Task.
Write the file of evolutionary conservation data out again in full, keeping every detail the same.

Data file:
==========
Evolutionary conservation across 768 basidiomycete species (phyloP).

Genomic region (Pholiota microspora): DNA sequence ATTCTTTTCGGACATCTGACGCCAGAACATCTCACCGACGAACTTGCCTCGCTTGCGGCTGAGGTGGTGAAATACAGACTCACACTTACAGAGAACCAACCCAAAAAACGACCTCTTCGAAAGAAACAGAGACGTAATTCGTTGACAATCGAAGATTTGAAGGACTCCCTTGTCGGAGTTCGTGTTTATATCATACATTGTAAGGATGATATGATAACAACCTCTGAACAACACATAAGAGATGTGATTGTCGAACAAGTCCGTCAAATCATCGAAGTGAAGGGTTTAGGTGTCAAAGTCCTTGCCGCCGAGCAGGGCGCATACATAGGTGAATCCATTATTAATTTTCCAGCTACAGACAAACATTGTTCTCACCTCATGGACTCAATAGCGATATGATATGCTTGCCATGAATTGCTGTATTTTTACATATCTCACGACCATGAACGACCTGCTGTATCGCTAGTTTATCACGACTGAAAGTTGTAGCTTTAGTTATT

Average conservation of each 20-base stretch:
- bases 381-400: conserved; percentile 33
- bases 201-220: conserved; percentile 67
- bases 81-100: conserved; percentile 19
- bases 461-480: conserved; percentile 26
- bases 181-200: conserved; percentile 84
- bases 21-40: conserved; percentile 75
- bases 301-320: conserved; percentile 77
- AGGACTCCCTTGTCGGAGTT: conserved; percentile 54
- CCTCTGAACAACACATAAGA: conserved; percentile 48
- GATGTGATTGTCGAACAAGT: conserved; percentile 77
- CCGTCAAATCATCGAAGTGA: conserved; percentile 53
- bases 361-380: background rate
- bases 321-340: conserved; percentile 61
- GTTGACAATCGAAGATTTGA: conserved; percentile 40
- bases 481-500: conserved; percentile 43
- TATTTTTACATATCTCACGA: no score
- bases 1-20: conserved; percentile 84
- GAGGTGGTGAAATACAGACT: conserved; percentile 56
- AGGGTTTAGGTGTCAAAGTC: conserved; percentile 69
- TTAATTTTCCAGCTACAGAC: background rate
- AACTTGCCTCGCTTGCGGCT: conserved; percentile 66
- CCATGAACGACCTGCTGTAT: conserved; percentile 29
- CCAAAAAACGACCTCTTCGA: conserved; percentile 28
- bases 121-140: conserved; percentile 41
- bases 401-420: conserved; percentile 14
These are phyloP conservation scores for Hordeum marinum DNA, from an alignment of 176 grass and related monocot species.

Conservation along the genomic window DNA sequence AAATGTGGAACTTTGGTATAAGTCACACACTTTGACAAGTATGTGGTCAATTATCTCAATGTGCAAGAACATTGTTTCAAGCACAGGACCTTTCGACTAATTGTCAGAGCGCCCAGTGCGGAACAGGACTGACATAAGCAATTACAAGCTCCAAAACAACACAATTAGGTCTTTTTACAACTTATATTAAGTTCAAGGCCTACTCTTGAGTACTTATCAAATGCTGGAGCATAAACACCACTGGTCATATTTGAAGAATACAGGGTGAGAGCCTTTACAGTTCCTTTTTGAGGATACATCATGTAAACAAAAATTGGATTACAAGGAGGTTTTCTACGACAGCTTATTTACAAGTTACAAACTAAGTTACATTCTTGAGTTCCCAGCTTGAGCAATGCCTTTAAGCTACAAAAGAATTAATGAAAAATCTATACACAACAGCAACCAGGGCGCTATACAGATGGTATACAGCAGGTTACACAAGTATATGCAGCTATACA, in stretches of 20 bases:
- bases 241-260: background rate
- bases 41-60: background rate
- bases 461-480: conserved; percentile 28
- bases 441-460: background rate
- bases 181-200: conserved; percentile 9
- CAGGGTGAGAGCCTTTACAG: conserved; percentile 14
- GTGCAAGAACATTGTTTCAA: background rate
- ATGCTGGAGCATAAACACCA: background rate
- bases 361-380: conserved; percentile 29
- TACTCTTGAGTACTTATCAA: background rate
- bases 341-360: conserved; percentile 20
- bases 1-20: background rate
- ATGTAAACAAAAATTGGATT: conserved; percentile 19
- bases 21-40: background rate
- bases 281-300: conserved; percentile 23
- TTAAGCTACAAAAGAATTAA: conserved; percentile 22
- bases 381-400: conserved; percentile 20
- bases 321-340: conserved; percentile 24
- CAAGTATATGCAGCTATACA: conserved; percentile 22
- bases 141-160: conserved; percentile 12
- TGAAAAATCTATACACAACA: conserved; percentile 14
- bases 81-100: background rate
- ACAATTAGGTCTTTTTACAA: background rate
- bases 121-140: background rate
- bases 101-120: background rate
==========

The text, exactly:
Evolutionary conservation across 768 basidiomycete species (phyloP).

Genomic region (Pholiota microspora): DNA sequence ATTCTTTTCGGACATCTGACGCCAGAACATCTCACCGACGAACTTGCCTCGCTTGCGGCTGAGGTGGTGAAATACAGACTCACACTTACAGAGAACCAACCCAAAAAACGACCTCTTCGAAAGAAACAGAGACGTAATTCGTTGACAATCGAAGATTTGAAGGACTCCCTTGTCGGAGTTCGTGTTTATATCATACATTGTAAGGATGATATGATAACAACCTCTGAACAACACATAAGAGATGTGATTGTCGAACAAGTCCGTCAAATCATCGAAGTGAAGGGTTTAGGTGTCAAAGTCCTTGCCGCCGAGCAGGGCGCATACATAGGTGAATCCATTATTAATTTTCCAGCTACAGACAAACATTGTTCTCACCTCATGGACTCAATAGCGATATGATATGCTTGCCATGAATTGCTGTATTTTTACATATCTCACGACCATGAACGACCTGCTGTATCGCTAGTTTATCACGACTGAAAGTTGTAGCTTTAGTTATT

Average conservation of each 20-base stretch:
- bases 381-400: conserved; percentile 33
- bases 201-220: conserved; percentile 67
- bases 81-100: conserved; percentile 19
- bases 461-480: conserved; percentile 26
- bases 181-200: conserved; percentile 84
- bases 21-40: conserved; percentile 75
- bases 301-320: conserved; percentile 77
- AGGACTCCCTTGTCGGAGTT: conserved; percentile 54
- CCTCTGAACAACACATAAGA: conserved; percentile 48
- GATGTGATTGTCGAACAAGT: conserved; percentile 77
- CCGTCAAATCATCGAAGTGA: conserved; percentile 53
- bases 361-380: background rate
- bases 321-340: conserved; percentile 61
- GTTGACAATCGAAGATTTGA: conserved; percentile 40
- bases 481-500: conserved; percentile 43
- TATTTTTACATATCTCACGA: no score
- bases 1-20: conserved; percentile 84
- GAGGTGGTGAAATACAGACT: conserved; percentile 56
- AGGGTTTAGGTGTCAAAGTC: conserved; percentile 69
- TTAATTTTCCAGCTACAGAC: background rate
- AACTTGCCTCGCTTGCGGCT: conserved; percentile 66
- CCATGAACGACCTGCTGTAT: conserved; percentile 29
- CCAAAAAACGACCTCTTCGA: conserved; percentile 28
- bases 121-140: conserved; percentile 41
- bases 401-420: conserved; percentile 14
These are phyloP conservation scores for Hordeum marinum DNA, from an alignment of 176 grass and related monocot species.

Conservation along the genomic window DNA sequence AAATGTGGAACTTTGGTATAAGTCACACACTTTGACAAGTATGTGGTCAATTATCTCAATGTGCAAGAACATTGTTTCAAGCACAGGACCTTTCGACTAATTGTCAGAGCGCCCAGTGCGGAACAGGACTGACATAAGCAATTACAAGCTCCAAAACAACACAATTAGGTCTTTTTACAACTTATATTAAGTTCAAGGCCTACTCTTGAGTACTTATCAAATGCTGGAGCATAAACACCACTGGTCATATTTGAAGAATACAGGGTGAGAGCCTTTACAGTTCCTTTTTGAGGATACATCATGTAAACAAAAATTGGATTACAAGGAGGTTTTCTACGACAGCTTATTTACAAGTTACAAACTAAGTTACATTCTTGAGTTCCCAGCTTGAGCAATGCCTTTAAGCTACAAAAGAATTAATGAAAAATCTATACACAACAGCAACCAGGGCGCTATACAGATGGTATACAGCAGGTTACACAAGTATATGCAGCTATACA, in stretches of 20 bases:
- bases 241-260: background rate
- bases 41-60: background rate
- bases 461-480: conserved; percentile 28
- bases 441-460: background rate
- bases 181-200: conserved; percentile 9
- CAGGGTGAGAGCCTTTACAG: conserved; percentile 14
- GTGCAAGAACATTGTTTCAA: background rate
- ATGCTGGAGCATAAACACCA: background rate
- bases 361-380: conserved; percentile 29
- TACTCTTGAGTACTTATCAA: background rate
- bases 341-360: conserved; percentile 20
- bases 1-20: background rate
- ATGTAAACAAAAATTGGATT: conserved; percentile 19
- bases 21-40: background rate
- bases 281-300: conserved; percentile 23
- TTAAGCTACAAAAGAATTAA: conserved; percentile 22
- bases 381-400: conserved; percentile 20
- bases 321-340: conserved; percentile 24
- CAAGTATATGCAGCTATACA: conserved; percentile 22
- bases 141-160: conserved; percentile 12
- TGAAAAATCTATACACAACA: conserved; percentile 14
- bases 81-100: background rate
- ACAATTAGGTCTTTTTACAA: background rate
- bases 121-140: background rate
- bases 101-120: background rate